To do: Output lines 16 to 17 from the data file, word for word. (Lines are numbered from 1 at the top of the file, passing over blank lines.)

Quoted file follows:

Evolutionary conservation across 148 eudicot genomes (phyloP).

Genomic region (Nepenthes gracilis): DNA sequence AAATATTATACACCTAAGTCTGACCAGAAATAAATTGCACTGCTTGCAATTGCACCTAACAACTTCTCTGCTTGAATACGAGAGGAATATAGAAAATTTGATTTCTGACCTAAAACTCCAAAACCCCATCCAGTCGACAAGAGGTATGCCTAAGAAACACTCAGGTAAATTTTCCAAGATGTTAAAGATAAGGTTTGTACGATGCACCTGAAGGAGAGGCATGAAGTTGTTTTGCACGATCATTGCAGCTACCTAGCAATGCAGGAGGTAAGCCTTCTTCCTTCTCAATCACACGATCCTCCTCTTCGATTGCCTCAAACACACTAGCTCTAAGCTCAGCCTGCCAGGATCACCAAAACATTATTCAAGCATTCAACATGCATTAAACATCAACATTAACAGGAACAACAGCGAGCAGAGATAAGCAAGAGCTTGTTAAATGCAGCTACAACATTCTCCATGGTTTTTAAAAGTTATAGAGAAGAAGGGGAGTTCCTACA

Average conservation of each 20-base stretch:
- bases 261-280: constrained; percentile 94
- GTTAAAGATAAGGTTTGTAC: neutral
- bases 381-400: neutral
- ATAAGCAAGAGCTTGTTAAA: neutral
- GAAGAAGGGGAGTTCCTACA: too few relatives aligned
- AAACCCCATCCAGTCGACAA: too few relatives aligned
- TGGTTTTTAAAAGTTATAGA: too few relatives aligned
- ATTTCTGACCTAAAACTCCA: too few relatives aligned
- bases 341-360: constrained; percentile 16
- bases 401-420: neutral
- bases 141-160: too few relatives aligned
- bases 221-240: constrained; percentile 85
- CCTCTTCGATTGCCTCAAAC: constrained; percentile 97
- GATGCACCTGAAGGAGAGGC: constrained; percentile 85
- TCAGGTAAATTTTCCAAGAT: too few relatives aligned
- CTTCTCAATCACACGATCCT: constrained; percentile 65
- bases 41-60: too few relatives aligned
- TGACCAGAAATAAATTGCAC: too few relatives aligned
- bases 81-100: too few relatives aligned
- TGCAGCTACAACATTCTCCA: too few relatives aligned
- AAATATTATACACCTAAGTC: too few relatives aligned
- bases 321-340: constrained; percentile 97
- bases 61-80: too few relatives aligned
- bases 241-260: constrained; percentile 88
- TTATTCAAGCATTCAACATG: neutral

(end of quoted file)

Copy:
- CCTCTTCGATTGCCTCAAAC: constrained; percentile 97
- GATGCACCTGAAGGAGAGGC: constrained; percentile 85